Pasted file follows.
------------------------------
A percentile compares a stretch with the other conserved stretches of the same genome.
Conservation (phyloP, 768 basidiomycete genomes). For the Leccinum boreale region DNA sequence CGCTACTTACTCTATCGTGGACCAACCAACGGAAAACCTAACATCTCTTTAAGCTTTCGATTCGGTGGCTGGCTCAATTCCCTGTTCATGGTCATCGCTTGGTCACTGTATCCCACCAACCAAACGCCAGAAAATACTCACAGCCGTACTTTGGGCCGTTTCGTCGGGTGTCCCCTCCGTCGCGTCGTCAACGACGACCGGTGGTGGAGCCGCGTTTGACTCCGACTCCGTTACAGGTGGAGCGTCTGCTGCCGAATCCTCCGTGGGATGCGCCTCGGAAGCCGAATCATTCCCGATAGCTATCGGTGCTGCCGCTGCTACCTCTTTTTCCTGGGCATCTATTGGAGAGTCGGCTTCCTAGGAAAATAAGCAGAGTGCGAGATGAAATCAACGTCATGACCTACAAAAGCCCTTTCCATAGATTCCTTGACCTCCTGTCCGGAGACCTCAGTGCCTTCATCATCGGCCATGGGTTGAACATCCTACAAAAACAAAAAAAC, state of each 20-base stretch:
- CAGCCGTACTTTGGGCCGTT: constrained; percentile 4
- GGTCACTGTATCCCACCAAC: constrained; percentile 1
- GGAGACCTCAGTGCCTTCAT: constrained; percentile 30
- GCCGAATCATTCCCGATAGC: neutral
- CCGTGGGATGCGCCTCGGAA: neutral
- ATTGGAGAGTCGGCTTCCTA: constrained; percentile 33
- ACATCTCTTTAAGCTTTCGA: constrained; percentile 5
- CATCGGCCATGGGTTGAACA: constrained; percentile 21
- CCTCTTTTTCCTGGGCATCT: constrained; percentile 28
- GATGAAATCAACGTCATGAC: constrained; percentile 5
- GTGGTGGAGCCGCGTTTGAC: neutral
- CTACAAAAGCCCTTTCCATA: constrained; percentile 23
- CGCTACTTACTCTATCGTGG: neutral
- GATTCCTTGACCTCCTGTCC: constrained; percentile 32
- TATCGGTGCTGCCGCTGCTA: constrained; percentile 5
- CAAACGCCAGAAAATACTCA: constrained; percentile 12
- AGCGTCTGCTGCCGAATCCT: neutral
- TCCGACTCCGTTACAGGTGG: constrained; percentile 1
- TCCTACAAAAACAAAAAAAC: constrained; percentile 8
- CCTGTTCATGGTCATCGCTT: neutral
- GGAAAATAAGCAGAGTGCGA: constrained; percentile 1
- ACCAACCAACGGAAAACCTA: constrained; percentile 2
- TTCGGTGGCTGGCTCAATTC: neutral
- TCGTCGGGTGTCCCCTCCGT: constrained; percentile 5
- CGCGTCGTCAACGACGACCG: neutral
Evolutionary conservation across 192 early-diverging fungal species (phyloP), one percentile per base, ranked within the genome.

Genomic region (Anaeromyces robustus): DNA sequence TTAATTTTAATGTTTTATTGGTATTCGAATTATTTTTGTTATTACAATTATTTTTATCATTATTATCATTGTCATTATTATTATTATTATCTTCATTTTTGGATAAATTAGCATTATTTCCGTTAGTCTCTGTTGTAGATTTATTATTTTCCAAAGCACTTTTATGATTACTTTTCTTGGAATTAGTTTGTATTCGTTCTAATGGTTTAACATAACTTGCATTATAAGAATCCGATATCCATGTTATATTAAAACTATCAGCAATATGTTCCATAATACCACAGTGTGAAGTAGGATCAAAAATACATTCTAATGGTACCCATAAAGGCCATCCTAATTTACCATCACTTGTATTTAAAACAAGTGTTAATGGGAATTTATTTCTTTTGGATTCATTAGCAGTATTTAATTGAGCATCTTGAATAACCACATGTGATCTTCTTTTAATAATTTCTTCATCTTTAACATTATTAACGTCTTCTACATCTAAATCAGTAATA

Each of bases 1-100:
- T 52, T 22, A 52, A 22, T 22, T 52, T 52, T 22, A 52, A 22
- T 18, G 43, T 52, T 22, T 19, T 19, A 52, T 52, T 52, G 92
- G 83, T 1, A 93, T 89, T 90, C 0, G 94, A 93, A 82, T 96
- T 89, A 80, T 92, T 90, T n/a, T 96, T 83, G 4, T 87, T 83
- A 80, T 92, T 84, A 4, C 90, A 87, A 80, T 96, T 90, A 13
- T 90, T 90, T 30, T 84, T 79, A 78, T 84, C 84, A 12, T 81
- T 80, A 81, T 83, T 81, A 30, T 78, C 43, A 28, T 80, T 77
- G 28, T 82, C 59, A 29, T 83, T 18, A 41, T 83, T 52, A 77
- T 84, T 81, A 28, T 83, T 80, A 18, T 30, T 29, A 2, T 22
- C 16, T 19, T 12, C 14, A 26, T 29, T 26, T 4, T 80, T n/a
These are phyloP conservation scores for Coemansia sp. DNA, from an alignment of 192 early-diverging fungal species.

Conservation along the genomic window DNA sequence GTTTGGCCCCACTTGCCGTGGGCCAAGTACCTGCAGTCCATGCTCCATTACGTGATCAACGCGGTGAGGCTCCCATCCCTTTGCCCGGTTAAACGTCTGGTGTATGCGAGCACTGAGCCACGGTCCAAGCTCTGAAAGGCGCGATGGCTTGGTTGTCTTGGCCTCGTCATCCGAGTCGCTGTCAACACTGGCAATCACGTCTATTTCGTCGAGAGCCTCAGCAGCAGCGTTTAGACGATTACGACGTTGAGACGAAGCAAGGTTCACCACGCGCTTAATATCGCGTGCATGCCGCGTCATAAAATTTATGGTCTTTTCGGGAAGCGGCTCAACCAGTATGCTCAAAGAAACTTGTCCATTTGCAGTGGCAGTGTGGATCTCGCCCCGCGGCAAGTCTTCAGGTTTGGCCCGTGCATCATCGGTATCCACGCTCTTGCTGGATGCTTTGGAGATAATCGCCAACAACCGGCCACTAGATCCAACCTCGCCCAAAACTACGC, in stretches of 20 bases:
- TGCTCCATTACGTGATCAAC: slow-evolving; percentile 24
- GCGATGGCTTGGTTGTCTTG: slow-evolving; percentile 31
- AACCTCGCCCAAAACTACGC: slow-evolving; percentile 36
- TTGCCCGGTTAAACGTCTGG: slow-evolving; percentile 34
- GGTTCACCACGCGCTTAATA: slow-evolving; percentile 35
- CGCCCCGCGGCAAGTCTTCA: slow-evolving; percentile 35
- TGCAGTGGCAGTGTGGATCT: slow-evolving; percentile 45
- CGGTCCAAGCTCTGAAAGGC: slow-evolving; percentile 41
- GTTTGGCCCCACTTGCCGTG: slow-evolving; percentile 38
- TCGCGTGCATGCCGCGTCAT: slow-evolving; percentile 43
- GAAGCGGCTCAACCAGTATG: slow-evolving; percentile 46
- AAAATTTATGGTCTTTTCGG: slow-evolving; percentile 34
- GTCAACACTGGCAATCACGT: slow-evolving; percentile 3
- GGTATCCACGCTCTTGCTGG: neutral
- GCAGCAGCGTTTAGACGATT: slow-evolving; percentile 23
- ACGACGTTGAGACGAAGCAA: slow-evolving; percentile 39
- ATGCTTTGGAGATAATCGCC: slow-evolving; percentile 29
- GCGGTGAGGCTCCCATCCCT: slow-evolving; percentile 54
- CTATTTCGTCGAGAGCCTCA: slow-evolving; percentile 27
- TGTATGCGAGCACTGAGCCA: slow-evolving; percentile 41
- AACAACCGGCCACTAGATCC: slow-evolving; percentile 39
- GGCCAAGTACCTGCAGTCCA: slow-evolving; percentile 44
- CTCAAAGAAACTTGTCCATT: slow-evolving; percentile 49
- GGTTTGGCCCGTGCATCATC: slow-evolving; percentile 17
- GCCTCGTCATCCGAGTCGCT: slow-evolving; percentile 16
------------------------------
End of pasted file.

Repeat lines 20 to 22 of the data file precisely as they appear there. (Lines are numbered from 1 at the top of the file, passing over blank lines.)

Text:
- TCCGACTCCGTTACAGGTGG: constrained; percentile 1
- TCCTACAAAAACAAAAAAAC: constrained; percentile 8
- CCTGTTCATGGTCATCGCTT: neutral